New York elder law planning seeks to ensure that residents will have access to the care they need as they age. Many in need of skilled day-to-day assistance end up moving into traditional nursing homes. These facilities provide the most hands-on monitoring outside of the hospital. Many seniors participating in the New York Medicaid program are admitted to these facilities
However, it is important to do your homework when deciding on the best possible nursing home for you or your loved one. Not all facilities are created alike. Unfortunately, in many ways New York City has a wealth of homes that fall below national averages on many proper care variables.
One of the most commons signs of chronically inadequate care involves pressure sore rates. Pressures sores–also called “bed sores” and “pressure ulcers”–are skin and tissue breakdowns caused by constant pressure of bone on certain parts of the body. Residents with mobility issues are most at risk of developing these sores, because they are often unable to reposition themselves sufficiently to relive the pressure on certain parts of their body. Ankles, hips, and buttocks are commonly the site of these sores. In the worst cases the breakdown runs deep, permanently exposing bone, causing severe pain, and sometimes leading to life-ended complications.
The rate of pressure sore development is a good indicator of overall quality of care at a facility, because the sores can almost always be prevented if proper care is provided. Frequent repositioning by direct-line care workers, steady hydration, and balanced nutrition are crucial ways to prevent the development.
Pressures Sores in New York City
Unfortunately, a new AARP report summarizing data from the Centers for Medicare and Medicaid reveal that New York City facilities are chronically behind national rates for sore development prevention. This is the case even though the state’s Department of Health declared a “War on Sore” six years ago. Each New York City elder law attorney appreciates that these statistics are incredibly troubling for those making long-term care plans for themselves or loved ones.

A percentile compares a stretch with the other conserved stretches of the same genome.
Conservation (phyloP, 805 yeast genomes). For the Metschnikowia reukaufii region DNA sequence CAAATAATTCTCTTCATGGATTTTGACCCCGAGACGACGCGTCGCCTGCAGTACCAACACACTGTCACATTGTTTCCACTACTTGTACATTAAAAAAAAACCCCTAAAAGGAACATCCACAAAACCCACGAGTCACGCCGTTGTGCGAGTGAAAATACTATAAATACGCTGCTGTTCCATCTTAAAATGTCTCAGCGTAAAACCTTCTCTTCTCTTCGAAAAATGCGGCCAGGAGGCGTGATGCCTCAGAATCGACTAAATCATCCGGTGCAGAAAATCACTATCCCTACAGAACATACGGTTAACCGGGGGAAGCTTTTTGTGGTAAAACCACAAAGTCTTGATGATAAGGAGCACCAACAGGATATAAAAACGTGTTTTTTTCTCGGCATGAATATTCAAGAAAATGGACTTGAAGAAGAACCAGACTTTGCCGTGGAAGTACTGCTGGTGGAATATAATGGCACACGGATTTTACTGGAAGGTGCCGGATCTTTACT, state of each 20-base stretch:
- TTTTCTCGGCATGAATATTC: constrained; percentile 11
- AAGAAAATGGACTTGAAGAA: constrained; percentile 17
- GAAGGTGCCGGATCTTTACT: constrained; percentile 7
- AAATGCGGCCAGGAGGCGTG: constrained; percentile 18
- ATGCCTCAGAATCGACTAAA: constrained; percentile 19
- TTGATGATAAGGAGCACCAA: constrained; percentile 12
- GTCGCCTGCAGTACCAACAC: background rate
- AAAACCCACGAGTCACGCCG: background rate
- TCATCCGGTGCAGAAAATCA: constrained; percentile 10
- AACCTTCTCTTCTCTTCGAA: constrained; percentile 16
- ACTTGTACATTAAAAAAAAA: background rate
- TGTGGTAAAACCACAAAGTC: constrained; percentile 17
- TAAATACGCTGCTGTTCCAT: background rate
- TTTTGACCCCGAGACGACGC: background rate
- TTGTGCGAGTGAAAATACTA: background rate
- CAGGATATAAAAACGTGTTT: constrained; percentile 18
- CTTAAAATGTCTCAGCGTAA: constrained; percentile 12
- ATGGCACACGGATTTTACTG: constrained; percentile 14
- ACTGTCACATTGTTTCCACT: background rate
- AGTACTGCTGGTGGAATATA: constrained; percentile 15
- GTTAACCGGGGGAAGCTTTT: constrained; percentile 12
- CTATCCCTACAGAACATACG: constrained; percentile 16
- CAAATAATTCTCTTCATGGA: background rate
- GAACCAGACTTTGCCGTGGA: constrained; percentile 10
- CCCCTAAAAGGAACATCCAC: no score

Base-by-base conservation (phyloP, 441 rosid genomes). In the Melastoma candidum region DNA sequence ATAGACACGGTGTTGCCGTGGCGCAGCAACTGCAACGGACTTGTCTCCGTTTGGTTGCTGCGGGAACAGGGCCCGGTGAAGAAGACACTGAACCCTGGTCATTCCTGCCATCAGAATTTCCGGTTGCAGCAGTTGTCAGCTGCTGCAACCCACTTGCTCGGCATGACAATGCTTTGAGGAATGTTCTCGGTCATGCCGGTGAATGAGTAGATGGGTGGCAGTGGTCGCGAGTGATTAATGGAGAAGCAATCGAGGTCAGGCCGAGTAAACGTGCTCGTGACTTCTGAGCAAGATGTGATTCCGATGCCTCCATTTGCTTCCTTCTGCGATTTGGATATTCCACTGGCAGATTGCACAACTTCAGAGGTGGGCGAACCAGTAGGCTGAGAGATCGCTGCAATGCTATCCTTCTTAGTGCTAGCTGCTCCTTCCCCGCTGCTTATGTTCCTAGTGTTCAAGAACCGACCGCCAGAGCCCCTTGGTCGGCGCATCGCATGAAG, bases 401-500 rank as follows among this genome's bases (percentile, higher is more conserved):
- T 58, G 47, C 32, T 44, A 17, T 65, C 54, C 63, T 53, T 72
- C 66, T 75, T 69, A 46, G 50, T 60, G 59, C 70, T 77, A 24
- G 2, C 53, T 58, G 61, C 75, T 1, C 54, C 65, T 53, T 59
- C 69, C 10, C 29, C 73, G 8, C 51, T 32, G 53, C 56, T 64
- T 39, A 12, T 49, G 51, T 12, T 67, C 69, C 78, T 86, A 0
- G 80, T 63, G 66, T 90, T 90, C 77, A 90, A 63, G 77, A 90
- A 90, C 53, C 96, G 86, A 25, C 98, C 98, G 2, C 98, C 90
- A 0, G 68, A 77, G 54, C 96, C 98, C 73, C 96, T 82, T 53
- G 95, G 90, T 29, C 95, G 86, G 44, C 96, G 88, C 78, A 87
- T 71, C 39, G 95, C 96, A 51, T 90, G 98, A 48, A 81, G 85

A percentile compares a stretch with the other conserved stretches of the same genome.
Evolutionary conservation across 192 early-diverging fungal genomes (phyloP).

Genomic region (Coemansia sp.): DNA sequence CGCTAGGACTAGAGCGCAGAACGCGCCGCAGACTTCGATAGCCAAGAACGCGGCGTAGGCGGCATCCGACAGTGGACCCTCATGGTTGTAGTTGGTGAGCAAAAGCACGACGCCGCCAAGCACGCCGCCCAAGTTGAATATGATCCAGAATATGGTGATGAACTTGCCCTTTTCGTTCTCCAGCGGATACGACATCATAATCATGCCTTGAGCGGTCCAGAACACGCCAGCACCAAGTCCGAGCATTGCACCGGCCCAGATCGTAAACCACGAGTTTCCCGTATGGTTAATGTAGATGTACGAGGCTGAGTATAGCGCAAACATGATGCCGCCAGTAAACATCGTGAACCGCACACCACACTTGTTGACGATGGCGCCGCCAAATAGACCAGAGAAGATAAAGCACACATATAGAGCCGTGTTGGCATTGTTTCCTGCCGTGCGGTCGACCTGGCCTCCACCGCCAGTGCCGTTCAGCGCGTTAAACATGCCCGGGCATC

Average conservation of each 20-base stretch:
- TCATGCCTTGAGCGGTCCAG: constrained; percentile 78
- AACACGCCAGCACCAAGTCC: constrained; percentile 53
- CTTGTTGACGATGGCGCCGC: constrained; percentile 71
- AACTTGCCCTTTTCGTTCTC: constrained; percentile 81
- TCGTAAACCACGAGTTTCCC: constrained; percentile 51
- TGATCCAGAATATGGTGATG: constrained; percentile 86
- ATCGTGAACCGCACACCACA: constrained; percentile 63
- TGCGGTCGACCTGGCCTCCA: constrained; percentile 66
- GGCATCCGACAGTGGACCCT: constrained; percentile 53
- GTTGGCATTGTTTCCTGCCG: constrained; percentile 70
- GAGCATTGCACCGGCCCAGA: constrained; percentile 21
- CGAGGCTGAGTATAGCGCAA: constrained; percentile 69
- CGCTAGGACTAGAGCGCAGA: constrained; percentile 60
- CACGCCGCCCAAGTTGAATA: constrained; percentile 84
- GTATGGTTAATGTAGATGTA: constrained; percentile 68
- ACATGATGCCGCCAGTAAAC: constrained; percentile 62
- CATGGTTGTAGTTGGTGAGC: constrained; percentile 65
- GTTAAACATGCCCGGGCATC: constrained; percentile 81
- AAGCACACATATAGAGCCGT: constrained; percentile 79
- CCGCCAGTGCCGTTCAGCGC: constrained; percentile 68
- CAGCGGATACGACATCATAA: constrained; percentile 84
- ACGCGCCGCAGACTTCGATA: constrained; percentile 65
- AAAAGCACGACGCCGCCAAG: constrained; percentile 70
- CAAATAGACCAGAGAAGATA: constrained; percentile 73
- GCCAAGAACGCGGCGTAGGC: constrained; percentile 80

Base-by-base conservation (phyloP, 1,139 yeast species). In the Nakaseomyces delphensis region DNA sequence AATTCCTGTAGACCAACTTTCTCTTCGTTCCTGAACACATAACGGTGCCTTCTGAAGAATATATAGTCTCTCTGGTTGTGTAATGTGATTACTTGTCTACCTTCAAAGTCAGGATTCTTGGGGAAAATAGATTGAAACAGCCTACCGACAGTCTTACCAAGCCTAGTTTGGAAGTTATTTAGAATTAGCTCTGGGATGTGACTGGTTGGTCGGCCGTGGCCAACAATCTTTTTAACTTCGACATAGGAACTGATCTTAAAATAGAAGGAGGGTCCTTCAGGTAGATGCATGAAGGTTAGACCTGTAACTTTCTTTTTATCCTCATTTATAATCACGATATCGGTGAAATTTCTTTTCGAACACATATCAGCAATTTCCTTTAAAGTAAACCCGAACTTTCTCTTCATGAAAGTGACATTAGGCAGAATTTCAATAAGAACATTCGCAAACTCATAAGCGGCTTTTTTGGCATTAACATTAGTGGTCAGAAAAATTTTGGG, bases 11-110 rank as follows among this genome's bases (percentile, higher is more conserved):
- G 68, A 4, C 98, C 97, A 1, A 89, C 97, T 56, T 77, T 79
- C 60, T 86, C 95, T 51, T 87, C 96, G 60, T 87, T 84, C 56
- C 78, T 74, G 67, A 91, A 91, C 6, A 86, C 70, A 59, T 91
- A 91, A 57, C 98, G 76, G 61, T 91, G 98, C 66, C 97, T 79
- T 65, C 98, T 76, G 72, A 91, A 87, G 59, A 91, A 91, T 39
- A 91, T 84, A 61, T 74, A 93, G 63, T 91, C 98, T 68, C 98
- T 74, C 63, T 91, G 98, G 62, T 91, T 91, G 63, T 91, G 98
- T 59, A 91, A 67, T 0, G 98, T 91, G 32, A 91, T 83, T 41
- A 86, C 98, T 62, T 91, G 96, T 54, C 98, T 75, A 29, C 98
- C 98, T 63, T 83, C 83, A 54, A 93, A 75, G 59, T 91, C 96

The New York World reported last week that New York City pressure sore development rates are almost 50% higher than the national average. Nationwide about 11% of residents develop sores; in New York City the rate is 16%. New York state is little different–ranking 44th in terms of preventing pressure sore development.
Recognizing the problem, state health officials tried to tackles the high rates. For example, three facilities received $800,000 in grant money in an effort to reduce pressure sores rates via careful daily documentation of resident conditions. Yet, each of those three homes showed an increase in pressure sore rates since receiving the grant money. At some of these homes more than 1 out of every 4 residents develops pressure sores.
For their part, officials for the nursing home argue that the rates do not account for residents who had the pressure sores before they arrived at the facility. The more important measure, they argue, is the rate of new development. That figure is much harder to come by, because confidentiality issues prevent full research.
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